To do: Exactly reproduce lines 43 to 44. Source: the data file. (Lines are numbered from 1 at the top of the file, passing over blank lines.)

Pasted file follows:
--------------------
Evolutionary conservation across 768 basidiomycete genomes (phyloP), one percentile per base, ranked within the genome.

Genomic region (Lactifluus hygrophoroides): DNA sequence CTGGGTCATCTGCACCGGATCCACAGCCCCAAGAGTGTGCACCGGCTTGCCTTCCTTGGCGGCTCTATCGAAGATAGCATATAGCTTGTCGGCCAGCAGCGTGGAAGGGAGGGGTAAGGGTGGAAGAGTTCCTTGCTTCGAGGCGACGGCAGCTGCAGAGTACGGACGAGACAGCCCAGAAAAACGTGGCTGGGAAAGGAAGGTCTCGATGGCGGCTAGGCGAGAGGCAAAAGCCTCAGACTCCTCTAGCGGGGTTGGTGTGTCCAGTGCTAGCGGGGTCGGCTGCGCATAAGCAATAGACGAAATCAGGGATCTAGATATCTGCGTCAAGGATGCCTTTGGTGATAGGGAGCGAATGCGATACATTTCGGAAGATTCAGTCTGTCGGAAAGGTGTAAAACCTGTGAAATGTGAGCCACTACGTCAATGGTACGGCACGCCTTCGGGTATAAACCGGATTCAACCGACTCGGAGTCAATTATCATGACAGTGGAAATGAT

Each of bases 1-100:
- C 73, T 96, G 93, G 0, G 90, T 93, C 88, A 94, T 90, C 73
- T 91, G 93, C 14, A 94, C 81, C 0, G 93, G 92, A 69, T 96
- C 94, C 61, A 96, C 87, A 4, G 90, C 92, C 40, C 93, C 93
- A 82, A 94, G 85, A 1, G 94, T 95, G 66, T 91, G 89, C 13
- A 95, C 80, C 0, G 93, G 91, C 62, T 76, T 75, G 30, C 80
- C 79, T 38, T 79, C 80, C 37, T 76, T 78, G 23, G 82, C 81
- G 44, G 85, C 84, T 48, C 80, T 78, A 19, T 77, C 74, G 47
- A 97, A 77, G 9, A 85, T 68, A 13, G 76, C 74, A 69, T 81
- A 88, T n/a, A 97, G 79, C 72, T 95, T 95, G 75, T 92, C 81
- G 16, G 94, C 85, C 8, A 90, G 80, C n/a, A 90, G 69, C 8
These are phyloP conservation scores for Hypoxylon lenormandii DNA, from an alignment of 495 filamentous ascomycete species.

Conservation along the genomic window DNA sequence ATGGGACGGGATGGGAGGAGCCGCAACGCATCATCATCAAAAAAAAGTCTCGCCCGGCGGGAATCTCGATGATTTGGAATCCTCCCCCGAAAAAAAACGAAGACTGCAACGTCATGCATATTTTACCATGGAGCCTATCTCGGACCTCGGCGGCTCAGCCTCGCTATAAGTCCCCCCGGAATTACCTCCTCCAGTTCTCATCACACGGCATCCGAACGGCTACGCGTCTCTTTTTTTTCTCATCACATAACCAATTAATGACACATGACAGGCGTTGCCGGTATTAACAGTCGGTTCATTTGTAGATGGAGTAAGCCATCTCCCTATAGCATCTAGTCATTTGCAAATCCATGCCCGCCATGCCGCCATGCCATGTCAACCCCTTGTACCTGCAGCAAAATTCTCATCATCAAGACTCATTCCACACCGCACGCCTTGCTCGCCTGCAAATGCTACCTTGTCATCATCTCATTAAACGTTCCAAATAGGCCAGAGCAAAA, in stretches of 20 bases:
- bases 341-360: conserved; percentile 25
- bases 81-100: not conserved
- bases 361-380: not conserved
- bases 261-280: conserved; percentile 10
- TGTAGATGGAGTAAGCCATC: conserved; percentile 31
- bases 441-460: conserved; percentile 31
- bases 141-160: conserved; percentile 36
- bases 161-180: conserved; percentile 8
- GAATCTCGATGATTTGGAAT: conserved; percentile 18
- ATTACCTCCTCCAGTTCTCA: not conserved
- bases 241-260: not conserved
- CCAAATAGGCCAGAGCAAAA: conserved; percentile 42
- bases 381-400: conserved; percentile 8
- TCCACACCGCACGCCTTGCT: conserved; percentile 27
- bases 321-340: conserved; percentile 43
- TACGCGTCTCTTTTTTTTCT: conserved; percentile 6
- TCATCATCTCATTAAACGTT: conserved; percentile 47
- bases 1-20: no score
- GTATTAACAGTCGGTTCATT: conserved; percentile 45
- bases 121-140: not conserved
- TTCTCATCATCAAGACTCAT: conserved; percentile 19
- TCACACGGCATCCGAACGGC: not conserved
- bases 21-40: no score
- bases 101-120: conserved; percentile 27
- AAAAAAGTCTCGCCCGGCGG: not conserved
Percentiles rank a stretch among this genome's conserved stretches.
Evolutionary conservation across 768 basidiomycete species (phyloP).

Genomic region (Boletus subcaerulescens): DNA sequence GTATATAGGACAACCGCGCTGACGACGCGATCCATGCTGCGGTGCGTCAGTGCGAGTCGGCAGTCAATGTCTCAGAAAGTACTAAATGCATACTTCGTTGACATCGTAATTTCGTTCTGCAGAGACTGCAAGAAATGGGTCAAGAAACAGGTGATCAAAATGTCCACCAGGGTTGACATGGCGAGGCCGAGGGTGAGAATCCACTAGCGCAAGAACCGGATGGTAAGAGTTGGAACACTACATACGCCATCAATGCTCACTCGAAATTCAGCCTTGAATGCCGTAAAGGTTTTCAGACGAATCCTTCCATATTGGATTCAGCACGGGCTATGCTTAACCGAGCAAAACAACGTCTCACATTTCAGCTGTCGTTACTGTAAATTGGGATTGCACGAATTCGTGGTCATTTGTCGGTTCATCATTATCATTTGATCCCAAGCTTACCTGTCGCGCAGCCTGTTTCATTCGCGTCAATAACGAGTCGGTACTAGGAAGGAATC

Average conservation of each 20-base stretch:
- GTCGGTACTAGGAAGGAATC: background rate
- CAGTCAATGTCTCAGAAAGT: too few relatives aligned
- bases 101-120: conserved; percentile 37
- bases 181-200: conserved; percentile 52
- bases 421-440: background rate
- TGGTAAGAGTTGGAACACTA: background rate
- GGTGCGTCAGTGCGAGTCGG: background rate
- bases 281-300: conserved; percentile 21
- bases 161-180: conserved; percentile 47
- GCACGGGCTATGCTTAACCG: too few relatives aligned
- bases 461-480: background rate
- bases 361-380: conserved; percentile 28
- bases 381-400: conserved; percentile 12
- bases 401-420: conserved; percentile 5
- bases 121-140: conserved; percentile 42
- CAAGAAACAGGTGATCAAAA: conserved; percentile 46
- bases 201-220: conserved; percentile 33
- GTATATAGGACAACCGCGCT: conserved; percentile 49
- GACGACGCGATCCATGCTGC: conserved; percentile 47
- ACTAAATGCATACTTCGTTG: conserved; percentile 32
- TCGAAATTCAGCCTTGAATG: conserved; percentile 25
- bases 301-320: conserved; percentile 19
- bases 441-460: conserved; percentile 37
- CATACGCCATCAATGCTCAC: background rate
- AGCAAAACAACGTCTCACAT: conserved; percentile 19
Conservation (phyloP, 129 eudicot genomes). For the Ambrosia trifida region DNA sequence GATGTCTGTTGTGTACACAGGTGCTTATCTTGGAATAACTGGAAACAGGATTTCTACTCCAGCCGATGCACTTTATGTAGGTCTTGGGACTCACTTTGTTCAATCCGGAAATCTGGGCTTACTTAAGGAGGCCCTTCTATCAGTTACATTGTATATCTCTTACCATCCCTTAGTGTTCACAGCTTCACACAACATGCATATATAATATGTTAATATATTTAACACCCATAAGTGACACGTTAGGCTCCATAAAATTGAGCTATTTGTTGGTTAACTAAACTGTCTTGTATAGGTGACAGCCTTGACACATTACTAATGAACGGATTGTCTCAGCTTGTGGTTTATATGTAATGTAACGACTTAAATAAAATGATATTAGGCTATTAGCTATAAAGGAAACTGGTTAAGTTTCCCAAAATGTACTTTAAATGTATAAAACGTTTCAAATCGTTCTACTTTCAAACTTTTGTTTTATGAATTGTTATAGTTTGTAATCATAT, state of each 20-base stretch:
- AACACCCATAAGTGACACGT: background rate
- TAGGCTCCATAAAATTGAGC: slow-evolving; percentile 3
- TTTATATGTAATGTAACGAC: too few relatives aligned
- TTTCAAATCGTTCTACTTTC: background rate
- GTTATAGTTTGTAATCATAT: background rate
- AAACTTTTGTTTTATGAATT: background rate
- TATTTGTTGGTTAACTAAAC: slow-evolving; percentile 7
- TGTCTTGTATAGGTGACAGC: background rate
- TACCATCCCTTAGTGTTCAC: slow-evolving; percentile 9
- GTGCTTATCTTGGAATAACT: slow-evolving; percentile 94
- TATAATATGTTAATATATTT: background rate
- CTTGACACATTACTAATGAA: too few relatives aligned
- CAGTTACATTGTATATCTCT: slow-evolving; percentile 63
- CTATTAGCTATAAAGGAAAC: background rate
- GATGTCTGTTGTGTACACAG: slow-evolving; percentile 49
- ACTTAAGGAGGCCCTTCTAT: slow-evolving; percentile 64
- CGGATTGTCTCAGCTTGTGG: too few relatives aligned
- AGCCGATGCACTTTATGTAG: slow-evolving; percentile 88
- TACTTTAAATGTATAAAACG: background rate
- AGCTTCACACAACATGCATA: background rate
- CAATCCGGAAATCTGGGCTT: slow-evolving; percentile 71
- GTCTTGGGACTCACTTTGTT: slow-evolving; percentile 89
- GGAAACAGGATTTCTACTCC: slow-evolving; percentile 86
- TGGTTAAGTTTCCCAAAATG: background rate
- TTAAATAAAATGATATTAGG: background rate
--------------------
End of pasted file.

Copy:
Genomic region (Boletus subcaerulescens): DNA sequence GTATATAGGACAACCGCGCTGACGACGCGATCCATGCTGCGGTGCGTCAGTGCGAGTCGGCAGTCAATGTCTCAGAAAGTACTAAATGCATACTTCGTTGACATCGTAATTTCGTTCTGCAGAGACTGCAAGAAATGGGTCAAGAAACAGGTGATCAAAATGTCCACCAGGGTTGACATGGCGAGGCCGAGGGTGAGAATCCACTAGCGCAAGAACCGGATGGTAAGAGTTGGAACACTACATACGCCATCAATGCTCACTCGAAATTCAGCCTTGAATGCCGTAAAGGTTTTCAGACGAATCCTTCCATATTGGATTCAGCACGGGCTATGCTTAACCGAGCAAAACAACGTCTCACATTTCAGCTGTCGTTACTGTAAATTGGGATTGCACGAATTCGTGGTCATTTGTCGGTTCATCATTATCATTTGATCCCAAGCTTACCTGTCGCGCAGCCTGTTTCATTCGCGTCAATAACGAGTCGGTACTAGGAAGGAATC

Average conservation of each 20-base stretch: